Sarah Chan: Remoralising health policy

The sub-theme of this inaugural Think About Health conference is on “The Remoralisation of Health Policy”, and day two of the event, held in Manchester on 4-5 April 2008, began with a paper titled just that, from Jonathan Montgomery.  For those (including myself) who may have been somewhat uncertain about what the remoralisation of health policy might entail or why it might be necessary, he started by demonstrating what he sees as the current de-moralisation of health policy and practice.

Jonathan sees it as the shift “from a discipline in which the moral values of medical ethics… are a central concern, to one in which they are being supplanted by an amoral commitment to choice and consumerism.  In other words… the morality is being taken out of medicine by legal activity.”   A few examples given by way of illustration: the importance of informed consent in medical treatment is supposed to reflect a focus on respect for the patient’s autonomy, but (Montgomery suggests) has become more about risk transfer and shifting responsibility or blame for potential adverse outcomes.  Similarly, the “choice” system currently proposed by the NHS, where patients are able to select their preferred health service provider, may increase autonomy but is driven not by moral values but by an agenda based on the quality and efficiency promoted by competition. 

In light of this disconnection between the ideas expressed in policy and practice, and the moral principles that are meant to underlie them, the relevance of moral considerations in debates over health policy is questionable – yet so many test cases are framed in terms of moral arguments.  The remoralisation of health policy, then, is necessary to enable a meaningful consideration of the legitimacy of enforcing moral values: not whether, for example, it would be right or wrong to allow euthanasia, but whether it is justified to enforce a particular notion of right or wrong by means of the law or policy that regulates the practice.

This question was thrown into sharp relief by the second speaker of the day, Baroness Ilora Finlay.  She delivered an uncompromising, but also passionate, insightful and at times moving account of “Decisions at the End of Life”, from her own experiences during an almost twenty-year history of work in palliative care medicine.  This, for me, was a surprise highlight: as a bioethicist, one is familiar with the usual philosophical considerations regarding euthanasia and the law and policy concerns, issues of legitimacy, worries about slippery slopes etc.  To hear how these play out in practice, from someone who has had to deal with real patients and real suffering over and again, was far more gripping than the autonomy/best interests/sanctity of life arguments I might have expected, looking at the title.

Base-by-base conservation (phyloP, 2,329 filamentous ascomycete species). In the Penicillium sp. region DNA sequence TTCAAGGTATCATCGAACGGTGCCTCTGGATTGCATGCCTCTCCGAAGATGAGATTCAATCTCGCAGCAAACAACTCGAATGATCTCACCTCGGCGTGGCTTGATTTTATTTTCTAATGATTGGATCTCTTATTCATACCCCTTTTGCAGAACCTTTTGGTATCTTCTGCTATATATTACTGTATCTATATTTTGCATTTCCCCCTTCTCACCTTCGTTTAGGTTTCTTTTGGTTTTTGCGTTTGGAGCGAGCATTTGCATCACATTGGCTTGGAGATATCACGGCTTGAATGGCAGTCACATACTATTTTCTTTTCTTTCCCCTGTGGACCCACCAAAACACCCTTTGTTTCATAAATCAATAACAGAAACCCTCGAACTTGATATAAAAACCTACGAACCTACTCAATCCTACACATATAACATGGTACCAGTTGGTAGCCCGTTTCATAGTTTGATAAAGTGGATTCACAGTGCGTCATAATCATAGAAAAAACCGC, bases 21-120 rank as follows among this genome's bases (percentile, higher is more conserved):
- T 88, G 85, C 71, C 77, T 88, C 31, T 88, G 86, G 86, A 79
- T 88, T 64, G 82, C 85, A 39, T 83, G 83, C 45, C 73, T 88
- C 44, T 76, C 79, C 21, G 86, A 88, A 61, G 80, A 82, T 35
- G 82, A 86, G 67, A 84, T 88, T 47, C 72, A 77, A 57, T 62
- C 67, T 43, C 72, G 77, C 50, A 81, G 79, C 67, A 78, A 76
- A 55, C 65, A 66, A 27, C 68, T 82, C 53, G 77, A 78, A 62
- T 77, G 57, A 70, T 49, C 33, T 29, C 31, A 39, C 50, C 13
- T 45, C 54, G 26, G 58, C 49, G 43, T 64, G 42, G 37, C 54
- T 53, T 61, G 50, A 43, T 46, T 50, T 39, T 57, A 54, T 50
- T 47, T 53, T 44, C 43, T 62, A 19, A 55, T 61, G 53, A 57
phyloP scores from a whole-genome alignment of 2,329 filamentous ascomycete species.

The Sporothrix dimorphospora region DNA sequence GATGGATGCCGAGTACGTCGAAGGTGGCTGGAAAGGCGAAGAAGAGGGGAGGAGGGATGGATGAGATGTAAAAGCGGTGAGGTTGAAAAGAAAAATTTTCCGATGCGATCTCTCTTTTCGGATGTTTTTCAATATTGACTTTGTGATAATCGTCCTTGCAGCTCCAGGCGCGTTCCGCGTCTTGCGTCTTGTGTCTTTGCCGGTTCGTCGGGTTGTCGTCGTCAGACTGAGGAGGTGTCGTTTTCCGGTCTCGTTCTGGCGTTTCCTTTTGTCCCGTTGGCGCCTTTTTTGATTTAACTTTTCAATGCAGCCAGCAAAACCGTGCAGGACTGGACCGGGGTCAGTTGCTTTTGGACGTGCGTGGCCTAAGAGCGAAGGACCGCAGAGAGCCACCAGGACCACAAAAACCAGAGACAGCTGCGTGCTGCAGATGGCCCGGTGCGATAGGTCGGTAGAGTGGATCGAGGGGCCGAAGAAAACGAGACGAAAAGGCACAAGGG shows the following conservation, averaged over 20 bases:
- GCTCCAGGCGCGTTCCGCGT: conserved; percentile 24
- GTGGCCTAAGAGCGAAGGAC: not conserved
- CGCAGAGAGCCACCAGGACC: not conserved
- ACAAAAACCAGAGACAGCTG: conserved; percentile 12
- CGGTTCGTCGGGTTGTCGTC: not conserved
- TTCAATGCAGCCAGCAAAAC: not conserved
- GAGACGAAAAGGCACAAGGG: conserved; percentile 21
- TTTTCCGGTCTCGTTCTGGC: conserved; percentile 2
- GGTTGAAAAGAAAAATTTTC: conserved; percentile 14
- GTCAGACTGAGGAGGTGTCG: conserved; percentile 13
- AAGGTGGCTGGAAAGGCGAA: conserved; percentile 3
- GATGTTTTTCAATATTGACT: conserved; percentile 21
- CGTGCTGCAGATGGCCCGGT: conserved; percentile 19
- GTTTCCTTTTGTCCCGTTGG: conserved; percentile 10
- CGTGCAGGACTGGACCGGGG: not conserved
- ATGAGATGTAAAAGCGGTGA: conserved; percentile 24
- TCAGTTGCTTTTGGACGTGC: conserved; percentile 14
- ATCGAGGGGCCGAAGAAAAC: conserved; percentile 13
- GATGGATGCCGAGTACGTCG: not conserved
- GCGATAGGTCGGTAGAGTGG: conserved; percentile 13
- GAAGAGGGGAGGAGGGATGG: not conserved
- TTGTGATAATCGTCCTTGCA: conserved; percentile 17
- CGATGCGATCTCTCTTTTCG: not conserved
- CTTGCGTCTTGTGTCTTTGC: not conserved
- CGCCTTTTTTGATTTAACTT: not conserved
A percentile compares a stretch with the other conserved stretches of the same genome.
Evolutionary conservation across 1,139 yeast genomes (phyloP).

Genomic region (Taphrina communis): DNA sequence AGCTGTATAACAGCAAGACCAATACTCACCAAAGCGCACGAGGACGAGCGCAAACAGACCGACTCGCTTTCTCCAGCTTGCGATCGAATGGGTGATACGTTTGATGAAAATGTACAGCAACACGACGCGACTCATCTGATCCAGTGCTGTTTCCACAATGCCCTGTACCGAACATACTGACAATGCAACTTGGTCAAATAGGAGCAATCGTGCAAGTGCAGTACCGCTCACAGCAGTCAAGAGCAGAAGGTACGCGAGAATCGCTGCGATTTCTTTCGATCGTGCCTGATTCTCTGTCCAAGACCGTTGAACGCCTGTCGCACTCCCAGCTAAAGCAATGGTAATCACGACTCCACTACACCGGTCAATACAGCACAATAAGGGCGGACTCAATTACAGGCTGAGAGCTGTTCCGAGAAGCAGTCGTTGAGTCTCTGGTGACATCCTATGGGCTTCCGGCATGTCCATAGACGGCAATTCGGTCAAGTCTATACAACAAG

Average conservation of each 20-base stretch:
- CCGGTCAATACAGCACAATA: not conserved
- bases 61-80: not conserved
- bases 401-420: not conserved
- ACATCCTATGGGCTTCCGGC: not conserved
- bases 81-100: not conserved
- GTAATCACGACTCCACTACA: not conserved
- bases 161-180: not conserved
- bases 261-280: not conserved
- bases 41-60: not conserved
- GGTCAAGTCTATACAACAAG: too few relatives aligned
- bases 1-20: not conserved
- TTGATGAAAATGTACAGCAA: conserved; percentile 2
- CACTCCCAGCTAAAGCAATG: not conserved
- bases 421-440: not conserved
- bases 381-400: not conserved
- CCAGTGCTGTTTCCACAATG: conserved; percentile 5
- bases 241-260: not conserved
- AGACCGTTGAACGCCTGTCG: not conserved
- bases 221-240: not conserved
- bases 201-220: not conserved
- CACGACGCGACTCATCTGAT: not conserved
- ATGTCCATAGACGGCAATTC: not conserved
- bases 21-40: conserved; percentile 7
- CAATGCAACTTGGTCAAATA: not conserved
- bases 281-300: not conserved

Baroness Finlay did not stint from giving, at times, an almost uncomfortable – but necessary, for it made it more real to us – level of detail, for example in her descriptions and comparison of how physician-assisted suicide versus euthanasia is carried out.  Did you know, for example, that apple sauce is the best vehicle for the mound of crushed barbiturate tablets given at fifty times the usual therapeutic dose in PAS?  Apparently it hides the bitterness most effectively.  She also challenged many of the common (mis)conceptions about end-of-life treatment – for example, morphine: not necessarily as toxic at analgesic levels as many believe, and therefore not as pliable to being used for euthanasia under the doctrine of double effect (already a philosophical fiction).

Those involved with end-of-life decisions usually have a message, one way or the other, about the acceptability of euthanasia and of laws permitting it.  The Baroness was clearly opposed, and brought a wealth of evidence and experience to explain her position.  For me, though, the true interest was not in being swayed to one side or another, but in the difference in the way the debate was framed and the focus of the concerns: not an abstract discussion of autonomy and human dignity, but a compassionate account of actions driven always by caring for patients as best as possible, whatever that might entail.  Above all, it illustrated that the real concerns in practice, the questions faced by those working at the coalface of terminal care, are sometimes radically different to the sort of concerns addressed by theoretical philosophical considerations of end-of-life issues.  This served today (at a level more personal than usual when I say such things) to underscore the vital importance of listening to these voices and incorporating these perspectives into the discourse over end-of-life.

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